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Re: International Asset Allocation - Importance?
Old 05-01-2006, 07:04 PM   #30
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Re: International Asset Allocation - Importance?

Justin said:
Quote:
But I rarely see the pundits (the good ones and the bad ones) recommending a 50% international allocation.
Pundits, I dunno, but Less Antman claimed a while back that a 50/50 portfolio of US/international equities had never been down for more than 5 years in a row (he later had to stretch that to maybe 5.5 years). He claimed that he would retire on a 50/50 portfolio of US/International equities [stocks, for him, but promoted the idea to us mutual fund types, too.
http://www.simplyrich.com/board.htm

Paul Merriman also suggests a 50/50 US/int'l equities portfolio. I think he shows here how it would have [past tense ] helped:
http://www.fundadvice.com/articles/r...llocation.html

I am roughly 50/50 (international value, emerging markets and a play on China--see below) and it has been very good to me.

I share cool dood's bias against European companies for the same reasons.

Japan has been down so long it looks up to me, but it has been on the upswing for a while (I missed the turn). I am using Matthews Asian Growth and Income to make money on China's growth. [Wouldn't buy a Chinese company, though.] Total portfolio (if I have done my sums right): up 12%/annum over last 5 years, 26% for last 3 years, 30% for last 12 months and 11+% since Jan. Past 5 years, it would take a little work to calculate as the portfolio was fragmented with different providers. Almost all with Vanguard since (including their brokerage for Matthews).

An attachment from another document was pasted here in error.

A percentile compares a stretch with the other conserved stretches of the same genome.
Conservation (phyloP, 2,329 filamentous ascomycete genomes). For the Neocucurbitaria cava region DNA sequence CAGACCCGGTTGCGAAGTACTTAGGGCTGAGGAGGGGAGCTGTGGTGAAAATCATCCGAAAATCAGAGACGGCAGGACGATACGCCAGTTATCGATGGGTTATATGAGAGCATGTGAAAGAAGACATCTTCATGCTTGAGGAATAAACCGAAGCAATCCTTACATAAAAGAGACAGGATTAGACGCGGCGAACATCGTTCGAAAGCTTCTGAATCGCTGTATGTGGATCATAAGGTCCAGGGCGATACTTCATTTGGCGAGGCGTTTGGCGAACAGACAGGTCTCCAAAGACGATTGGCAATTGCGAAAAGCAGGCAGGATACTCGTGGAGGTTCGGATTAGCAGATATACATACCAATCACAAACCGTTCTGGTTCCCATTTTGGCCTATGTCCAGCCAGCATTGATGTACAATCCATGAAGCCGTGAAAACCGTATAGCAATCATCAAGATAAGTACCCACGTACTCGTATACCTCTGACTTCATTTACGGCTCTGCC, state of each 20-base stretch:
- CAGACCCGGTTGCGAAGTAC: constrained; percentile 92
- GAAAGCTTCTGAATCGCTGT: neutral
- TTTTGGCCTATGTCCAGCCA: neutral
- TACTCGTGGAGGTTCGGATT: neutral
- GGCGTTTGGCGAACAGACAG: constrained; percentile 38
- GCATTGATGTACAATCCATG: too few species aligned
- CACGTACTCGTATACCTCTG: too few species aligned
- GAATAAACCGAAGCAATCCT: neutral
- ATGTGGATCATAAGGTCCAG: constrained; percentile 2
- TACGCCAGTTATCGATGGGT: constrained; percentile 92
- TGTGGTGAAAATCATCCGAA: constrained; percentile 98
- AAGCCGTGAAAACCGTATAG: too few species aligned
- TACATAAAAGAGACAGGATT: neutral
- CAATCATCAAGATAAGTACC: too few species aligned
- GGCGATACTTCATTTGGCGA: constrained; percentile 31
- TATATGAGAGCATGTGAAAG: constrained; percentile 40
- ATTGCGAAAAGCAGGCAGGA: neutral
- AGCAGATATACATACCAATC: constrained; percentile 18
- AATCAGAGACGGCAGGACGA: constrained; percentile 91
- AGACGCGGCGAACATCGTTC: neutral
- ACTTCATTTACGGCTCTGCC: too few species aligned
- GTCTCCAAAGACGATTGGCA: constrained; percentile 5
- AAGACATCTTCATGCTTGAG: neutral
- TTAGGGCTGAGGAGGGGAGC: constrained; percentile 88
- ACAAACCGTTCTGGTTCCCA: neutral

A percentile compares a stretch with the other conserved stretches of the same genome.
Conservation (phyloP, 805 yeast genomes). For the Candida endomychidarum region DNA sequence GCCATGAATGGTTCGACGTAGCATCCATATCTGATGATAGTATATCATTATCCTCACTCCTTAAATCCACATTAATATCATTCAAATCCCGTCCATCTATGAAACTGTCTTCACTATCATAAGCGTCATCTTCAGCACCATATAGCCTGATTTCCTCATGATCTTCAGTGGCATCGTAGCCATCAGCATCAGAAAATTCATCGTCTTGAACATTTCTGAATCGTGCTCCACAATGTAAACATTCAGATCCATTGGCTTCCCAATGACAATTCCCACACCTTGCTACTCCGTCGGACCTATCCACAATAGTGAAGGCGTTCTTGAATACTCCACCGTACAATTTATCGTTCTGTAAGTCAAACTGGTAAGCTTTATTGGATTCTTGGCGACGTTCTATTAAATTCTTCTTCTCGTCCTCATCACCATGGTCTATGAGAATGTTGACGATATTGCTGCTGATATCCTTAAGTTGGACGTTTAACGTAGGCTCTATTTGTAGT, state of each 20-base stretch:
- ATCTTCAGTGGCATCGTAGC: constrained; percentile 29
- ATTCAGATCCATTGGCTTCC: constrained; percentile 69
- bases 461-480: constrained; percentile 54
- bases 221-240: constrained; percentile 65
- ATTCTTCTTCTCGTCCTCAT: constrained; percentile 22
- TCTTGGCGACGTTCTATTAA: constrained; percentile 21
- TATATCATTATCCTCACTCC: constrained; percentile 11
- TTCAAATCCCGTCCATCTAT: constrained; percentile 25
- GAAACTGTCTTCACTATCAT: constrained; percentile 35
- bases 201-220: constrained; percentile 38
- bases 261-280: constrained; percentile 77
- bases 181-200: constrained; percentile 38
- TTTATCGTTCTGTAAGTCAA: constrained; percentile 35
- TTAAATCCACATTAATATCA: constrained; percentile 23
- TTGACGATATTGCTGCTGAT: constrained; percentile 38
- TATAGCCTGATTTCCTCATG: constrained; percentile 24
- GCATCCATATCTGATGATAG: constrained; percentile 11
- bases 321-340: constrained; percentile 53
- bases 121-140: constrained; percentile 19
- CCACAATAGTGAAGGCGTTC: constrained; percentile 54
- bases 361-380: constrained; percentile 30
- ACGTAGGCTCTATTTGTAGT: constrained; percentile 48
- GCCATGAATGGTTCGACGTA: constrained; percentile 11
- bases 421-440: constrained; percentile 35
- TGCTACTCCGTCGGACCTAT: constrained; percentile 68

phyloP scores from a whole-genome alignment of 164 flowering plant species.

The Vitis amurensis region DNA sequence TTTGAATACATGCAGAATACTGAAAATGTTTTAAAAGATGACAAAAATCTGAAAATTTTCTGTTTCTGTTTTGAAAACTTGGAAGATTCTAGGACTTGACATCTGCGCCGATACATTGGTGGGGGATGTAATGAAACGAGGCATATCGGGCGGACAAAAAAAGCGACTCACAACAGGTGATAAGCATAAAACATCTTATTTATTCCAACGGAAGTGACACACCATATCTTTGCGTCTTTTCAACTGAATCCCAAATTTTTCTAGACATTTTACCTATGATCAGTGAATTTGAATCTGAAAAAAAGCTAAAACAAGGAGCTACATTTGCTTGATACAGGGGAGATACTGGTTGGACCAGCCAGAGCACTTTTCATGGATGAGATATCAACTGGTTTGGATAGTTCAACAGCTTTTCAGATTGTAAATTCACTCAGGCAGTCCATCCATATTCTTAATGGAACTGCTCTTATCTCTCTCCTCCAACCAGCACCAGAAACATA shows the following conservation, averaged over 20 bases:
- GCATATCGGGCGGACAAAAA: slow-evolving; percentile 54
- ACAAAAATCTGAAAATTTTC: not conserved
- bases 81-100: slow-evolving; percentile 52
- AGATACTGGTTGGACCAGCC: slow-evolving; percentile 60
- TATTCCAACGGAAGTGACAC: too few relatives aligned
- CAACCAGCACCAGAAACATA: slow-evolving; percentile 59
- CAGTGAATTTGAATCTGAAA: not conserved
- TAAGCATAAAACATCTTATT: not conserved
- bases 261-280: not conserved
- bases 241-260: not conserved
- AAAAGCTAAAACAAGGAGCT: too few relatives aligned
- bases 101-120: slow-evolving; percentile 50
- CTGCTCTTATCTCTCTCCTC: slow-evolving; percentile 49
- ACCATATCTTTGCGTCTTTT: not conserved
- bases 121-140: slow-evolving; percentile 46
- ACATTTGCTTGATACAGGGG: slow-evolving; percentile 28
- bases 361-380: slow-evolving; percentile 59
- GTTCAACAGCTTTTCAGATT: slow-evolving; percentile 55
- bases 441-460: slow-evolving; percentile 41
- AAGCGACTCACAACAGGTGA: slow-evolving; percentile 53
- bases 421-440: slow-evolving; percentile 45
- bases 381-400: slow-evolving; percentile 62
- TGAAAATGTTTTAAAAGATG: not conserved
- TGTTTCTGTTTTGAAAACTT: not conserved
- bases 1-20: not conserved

I think I will continue with this breakdown for a while yet.

I am not a total market(s) fan. There are a lot of markets and some make better sense than others. I read Jim Rogers' 'round the world trip reports and make notes.


Ed

Revs 1&2: Fixing fat fingers' foul-ups.
Rev 3: misc updates.
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Re: International Asset Allocation - Importance?